the premise that past behavior is the good predictor of future behavior. By evaluating examples of your past behavior,
interviewers determine whether or not you possess the particular qualities necessary
for success on the job. This way, the interviewer does not have to
rely on gut feelings or intuition. Behavioral interviewing tries to determine
whether you have the requisite skills and abilities by asking questions about how you
have handled success, routine and stressful tasks, working on teams, setting priorities
and so on. For example, instead of asking traditional
questions that produce basic, superficial answers like “Do you work well under pressure?”,
the interviewer explores real instances in which you have experienced pressure by saying
something like “Describe for me the most high-pressure situation you have dealt with
in the past six months.” Your response will help the interviewer understand
the pressure you experienced, how you handled it, the result and what you learned. This gives the interviewer a better indication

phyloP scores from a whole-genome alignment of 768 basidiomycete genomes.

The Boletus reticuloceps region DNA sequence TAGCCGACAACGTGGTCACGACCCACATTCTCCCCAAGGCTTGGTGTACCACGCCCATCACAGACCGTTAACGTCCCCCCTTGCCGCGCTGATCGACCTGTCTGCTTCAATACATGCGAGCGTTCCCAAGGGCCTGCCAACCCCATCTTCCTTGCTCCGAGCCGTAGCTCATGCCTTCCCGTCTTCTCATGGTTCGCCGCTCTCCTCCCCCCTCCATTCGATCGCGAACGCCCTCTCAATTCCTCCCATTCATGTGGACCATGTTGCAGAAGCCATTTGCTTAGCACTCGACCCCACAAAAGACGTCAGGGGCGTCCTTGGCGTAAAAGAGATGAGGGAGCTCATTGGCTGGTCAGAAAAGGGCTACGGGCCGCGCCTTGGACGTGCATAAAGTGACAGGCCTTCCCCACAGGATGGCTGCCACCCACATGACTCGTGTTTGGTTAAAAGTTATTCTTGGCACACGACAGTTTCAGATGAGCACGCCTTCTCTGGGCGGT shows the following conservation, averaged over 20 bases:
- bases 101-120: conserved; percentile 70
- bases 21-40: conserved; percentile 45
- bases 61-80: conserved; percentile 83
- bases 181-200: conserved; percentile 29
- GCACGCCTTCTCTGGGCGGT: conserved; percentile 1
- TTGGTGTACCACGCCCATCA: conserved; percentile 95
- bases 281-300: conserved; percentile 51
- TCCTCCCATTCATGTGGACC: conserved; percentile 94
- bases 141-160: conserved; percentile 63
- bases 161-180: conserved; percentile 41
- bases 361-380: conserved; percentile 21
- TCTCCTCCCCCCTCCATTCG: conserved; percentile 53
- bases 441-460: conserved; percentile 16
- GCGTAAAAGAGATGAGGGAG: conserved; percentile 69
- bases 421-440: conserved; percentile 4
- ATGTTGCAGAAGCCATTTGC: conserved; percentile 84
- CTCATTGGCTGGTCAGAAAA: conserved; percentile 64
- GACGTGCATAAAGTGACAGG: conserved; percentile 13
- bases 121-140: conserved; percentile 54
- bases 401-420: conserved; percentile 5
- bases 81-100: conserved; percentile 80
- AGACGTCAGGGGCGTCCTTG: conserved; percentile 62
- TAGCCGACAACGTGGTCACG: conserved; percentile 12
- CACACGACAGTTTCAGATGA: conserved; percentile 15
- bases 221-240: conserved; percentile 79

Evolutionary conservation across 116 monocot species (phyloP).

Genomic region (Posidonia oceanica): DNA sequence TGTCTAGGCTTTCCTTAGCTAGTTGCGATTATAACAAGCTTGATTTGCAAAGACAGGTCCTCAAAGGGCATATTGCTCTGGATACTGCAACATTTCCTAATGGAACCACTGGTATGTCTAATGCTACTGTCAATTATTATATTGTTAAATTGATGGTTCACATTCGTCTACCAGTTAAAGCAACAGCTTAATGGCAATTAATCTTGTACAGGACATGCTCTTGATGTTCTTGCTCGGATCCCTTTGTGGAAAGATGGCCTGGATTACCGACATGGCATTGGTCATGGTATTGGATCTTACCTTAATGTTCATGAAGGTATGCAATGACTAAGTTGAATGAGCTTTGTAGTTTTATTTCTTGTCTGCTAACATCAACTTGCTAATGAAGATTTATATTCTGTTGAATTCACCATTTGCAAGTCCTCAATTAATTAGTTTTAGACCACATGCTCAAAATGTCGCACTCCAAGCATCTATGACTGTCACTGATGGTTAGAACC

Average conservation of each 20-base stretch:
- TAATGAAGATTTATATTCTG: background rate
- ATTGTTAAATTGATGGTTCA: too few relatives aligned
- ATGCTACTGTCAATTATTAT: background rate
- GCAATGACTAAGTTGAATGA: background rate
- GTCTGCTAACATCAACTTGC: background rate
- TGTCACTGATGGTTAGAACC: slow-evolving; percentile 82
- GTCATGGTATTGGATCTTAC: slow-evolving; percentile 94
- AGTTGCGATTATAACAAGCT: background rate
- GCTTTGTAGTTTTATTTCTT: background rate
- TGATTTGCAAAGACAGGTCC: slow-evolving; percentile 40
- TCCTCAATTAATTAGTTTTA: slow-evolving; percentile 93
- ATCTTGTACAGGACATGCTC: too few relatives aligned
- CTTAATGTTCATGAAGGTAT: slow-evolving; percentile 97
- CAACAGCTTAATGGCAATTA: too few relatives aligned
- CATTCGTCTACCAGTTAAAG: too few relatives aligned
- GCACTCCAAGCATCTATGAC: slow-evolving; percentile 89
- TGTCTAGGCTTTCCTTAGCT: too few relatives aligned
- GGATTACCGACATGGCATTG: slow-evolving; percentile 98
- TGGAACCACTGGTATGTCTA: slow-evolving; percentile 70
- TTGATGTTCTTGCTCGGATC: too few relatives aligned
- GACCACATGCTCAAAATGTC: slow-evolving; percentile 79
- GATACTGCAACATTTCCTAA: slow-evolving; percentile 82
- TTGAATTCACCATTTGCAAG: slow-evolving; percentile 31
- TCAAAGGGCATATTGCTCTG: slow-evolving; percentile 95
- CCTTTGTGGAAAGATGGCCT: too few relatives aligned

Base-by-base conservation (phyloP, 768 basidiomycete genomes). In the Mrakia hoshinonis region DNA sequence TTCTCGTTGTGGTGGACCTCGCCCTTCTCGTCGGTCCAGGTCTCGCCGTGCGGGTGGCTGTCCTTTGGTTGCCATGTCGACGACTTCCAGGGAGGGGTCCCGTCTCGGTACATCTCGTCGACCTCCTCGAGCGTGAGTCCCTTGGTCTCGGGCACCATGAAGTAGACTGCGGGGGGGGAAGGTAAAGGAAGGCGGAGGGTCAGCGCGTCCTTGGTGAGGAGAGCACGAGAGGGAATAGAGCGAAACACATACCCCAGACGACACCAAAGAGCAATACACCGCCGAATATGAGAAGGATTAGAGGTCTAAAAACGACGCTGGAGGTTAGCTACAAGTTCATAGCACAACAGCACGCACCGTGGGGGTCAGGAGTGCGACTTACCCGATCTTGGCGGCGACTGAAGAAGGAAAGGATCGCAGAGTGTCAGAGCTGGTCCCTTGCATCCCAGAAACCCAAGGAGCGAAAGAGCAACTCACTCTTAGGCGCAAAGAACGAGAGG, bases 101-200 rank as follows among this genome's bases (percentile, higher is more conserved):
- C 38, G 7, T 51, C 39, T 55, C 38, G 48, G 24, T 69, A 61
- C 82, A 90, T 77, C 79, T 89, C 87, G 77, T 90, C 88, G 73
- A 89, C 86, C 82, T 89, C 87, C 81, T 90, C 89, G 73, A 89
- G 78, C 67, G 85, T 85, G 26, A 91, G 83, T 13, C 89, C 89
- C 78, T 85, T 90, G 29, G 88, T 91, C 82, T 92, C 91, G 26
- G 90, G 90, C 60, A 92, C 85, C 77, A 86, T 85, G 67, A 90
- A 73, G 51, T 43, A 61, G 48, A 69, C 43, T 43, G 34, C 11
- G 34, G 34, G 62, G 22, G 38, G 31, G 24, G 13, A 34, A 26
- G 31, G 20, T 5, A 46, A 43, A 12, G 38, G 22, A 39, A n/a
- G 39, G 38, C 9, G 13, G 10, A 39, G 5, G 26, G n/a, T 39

of your capability to work in a stressful environment. Let’s take another example where behavioral
interview differs from traditional interview, If an interviewer interested in whether you
possess good project management skills, he might ask, “Give me an example of a situation
where you had to prioritize competing deadlines.” A good response to this question might be
one that demonstrates how you delegated work, established priorities and negotiated project
expectations etc. You have to think and examine significant
roles and responsibilities you have held in the past. It will help you to provide interviewers with
examples of situations that illustrate your abilities or personal attributes. For example, if you have been part of a team,
attributes like sensitivity, coaching, teamwork, initiative, consensus-building, good communication
and leadership may have been integral to the team’s success. When you recount specific experiences in enough
detail to highlight some of these attributes, you will be well on your way to a successful
interview. By recalling your own experience, though,
you will have an added advantage in most interviewing situations. Phase III:
Evaluation Third phase is directly linked to your second
phase’s performance in providing adequate answers with real life examples. Based on your performance, the interviewer
concentrates on the competencies and qualities that will satisfy the requirements of the
position. The competencies, qualities or attributes
to which an employer looks for, may include: (i) Technical skills and abilities
(ii) Client Service focus (iii) Leadership